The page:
Saturday, September 4
The mark of a disciple is not knowledge, but obedience.
When I was eight-ish, my mom had me staying with a babysitter when she worked nights. The lady who watched me was Mrs. Ann Brady of Columbia, TN. We had a lot of good times together. Popcorn is my favorite food. I'm positive this is because she cooked it on the stove every night. We would eat it while we watched Murder She Wrote. Good times. Mrs. Brady was also a devoted Christian, and she did what she could to influence me. I remember she once had me memorize the books of the Bible. Old Testament and New. While writing them out for the hundredth time, I asked why I needed to know this information. She said, "One day, when you get to heaven, they might ask you the books of the Bible before they let you in."
I tell people about this and they laugh. But really, isn't it common for Christians to equate Biblical knowledge with righteous living? In a Bible class on any given Sunday, if the group was tasked with choosing a spiritual leader, would not most groups choose as their leader the individual with the most Biblical knowledge? I say this is not as it should be.
Most of us who grew up in American church culture know that a high premium is placed on knowledge. This was reinforced when we got a gold star for memorizing verses. Or when we got a plaque at Bible Bowl or a medal at Lads to Leaders. Or when a child was counseled by a parent or minister that she should not be baptized because "she doesn't know enough yet." Need more examples?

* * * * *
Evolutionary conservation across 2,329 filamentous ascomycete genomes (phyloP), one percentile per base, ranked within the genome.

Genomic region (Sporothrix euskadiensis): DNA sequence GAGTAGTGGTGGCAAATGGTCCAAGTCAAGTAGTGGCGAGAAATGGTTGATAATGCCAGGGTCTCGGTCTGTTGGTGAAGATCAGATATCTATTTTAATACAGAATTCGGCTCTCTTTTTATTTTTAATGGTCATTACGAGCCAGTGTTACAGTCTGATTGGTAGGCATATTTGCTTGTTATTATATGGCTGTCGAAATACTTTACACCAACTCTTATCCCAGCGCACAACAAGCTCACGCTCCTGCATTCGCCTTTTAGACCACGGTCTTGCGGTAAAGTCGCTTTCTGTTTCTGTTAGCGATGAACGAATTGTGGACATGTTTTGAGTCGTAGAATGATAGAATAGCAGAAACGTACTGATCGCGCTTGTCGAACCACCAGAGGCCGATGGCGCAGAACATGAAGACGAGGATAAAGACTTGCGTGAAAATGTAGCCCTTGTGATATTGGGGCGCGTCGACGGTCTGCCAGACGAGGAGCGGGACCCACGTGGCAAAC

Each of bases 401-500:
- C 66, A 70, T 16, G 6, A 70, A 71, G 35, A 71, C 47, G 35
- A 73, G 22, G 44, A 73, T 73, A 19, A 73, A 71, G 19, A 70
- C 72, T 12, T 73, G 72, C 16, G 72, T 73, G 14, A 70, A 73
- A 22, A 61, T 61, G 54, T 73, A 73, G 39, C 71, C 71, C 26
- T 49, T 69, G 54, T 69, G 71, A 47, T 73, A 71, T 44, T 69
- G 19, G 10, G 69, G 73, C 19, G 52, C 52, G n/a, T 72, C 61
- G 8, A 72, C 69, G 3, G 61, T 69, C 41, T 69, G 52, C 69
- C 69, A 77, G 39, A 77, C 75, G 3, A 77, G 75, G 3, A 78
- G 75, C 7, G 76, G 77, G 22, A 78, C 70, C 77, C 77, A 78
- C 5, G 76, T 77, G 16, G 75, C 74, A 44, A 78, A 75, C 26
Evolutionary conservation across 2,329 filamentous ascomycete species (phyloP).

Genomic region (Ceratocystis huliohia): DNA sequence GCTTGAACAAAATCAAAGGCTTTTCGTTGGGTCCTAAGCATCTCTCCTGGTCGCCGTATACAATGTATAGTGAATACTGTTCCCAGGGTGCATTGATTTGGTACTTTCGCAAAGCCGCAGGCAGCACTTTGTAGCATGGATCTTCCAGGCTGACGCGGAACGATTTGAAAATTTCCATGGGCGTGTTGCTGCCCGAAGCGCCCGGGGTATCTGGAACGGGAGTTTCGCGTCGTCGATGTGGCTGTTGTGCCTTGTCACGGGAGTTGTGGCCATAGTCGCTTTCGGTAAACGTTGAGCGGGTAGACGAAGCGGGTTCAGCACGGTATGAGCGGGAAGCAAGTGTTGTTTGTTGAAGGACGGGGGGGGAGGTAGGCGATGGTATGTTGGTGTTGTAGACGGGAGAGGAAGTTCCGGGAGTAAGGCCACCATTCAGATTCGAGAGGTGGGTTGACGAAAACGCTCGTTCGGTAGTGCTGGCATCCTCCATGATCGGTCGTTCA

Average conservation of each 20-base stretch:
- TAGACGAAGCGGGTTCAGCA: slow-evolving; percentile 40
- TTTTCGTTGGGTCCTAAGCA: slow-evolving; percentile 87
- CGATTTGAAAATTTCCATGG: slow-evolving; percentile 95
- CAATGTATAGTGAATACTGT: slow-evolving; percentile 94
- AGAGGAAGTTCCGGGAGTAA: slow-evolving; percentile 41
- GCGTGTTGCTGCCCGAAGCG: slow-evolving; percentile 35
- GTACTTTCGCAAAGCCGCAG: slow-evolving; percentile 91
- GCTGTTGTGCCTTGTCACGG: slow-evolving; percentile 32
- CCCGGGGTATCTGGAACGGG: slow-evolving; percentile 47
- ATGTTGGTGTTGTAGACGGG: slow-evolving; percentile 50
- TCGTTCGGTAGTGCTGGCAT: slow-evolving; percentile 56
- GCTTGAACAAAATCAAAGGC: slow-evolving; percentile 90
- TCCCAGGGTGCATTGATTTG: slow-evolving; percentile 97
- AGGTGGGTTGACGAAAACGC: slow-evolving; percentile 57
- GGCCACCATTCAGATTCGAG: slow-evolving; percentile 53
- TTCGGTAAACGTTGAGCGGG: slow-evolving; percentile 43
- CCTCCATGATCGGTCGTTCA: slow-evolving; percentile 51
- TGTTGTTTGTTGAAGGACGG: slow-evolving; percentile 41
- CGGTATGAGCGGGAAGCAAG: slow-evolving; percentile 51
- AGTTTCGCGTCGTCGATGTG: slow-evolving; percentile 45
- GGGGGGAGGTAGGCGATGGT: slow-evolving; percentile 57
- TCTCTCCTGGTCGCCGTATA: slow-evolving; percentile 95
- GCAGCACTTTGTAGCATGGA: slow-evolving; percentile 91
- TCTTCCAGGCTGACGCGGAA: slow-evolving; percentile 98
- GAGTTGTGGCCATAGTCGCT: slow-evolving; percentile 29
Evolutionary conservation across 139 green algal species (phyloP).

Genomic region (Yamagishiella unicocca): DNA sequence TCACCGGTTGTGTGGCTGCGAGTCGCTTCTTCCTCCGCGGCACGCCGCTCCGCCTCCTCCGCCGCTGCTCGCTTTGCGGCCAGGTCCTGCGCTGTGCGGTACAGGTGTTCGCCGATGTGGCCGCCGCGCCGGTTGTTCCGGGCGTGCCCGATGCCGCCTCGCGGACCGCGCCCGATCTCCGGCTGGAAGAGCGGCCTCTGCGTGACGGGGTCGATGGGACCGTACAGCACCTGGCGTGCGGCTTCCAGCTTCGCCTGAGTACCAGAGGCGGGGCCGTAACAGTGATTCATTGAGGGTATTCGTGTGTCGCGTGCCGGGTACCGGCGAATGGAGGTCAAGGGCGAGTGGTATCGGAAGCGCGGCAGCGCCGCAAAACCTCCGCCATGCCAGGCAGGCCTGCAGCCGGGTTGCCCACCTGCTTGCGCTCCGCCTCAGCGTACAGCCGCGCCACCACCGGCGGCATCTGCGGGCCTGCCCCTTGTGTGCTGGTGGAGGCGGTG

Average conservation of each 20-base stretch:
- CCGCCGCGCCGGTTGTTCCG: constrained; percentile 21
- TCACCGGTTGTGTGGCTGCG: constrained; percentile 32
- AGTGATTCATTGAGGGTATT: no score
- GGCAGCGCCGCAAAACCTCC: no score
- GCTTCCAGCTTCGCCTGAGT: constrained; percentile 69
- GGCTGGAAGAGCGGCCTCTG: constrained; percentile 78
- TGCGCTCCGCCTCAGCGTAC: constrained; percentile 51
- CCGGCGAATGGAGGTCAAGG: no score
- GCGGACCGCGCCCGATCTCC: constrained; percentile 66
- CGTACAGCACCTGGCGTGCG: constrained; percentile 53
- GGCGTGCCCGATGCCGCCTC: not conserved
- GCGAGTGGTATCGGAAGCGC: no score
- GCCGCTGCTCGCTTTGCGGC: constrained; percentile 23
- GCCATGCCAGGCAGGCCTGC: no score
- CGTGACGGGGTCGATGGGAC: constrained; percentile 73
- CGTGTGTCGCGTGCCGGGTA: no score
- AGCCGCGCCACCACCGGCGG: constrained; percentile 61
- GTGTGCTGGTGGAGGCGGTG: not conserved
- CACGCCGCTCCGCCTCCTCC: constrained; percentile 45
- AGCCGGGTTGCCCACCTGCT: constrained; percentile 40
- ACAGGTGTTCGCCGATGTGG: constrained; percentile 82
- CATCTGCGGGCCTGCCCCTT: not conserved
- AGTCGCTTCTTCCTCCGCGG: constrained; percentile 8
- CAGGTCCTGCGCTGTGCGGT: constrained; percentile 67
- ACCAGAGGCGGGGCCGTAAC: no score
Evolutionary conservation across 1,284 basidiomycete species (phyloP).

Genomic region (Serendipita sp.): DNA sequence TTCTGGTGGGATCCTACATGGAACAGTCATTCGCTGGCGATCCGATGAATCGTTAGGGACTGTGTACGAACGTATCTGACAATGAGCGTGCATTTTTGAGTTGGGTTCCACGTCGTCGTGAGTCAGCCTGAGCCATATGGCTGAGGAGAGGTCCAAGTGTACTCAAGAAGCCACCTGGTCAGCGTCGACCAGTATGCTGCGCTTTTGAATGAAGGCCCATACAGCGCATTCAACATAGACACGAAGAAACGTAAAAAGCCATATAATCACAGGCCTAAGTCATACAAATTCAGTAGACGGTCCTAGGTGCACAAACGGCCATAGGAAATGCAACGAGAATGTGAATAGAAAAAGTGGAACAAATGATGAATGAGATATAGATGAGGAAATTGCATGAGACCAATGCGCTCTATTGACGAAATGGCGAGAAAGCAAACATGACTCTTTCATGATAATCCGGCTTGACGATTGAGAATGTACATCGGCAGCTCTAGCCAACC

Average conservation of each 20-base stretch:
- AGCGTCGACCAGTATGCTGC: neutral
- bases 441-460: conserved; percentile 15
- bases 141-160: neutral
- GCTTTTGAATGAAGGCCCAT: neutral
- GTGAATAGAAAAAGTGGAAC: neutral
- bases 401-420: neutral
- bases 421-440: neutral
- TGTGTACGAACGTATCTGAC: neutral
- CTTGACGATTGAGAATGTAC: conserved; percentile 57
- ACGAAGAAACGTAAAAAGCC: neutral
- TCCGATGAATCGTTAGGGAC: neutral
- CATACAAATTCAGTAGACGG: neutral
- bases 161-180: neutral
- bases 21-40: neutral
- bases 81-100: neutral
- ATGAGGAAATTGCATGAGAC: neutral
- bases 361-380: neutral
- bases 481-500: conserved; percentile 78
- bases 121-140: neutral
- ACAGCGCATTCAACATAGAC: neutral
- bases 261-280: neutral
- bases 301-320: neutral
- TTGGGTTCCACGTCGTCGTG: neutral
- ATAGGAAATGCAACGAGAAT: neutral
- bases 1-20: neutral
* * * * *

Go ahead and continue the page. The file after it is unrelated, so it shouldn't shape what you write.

The troubling thing is that we have been conditioned to learn facts without immediately obeying them. For years, we have studied daily devotions, completed Read-the-Bible-in-a-Year programs, and taken copious notes in sermons and Bible classes. All the while, downloading facts for the sake of knowledge but not with a mind to obey. We all meant well, and the end we had in mind was closeness to God. Our intentions were pure. Unfortunately, learning something we should do, and then not doing it has become a habit. A habit we have to break!
Some have suggested that our study of the Bible should be done with a mind to obey. New imperatives should not be learned until you are practicing what you've already learned. The pattern would be learn-obey-learn-obey... as opposed to learn-learn-learn-learn-obey-learn-learn. You see that a new habit is being formed.
When put into practice, this can be so freeing. When we immediately obey what we have learned, we are expressing love to the one who said, "If you love me, keep my commandments."
Some have referred to this practice (and modeling/mentoring this practice for others) as "Obedience Based Discipleship." However, this is a misnomer that can lead to confusion. I'll discuss that in a later post.
In the meantime, don't sweat it if you can't think of what book comes after Lamentations. Or if you can't remember how many p's are in Philippians. In the entrance exam, I doubt they will count off too much for spelling. Simply don't allow yourself to accumulate knowledge without first acting on what you know.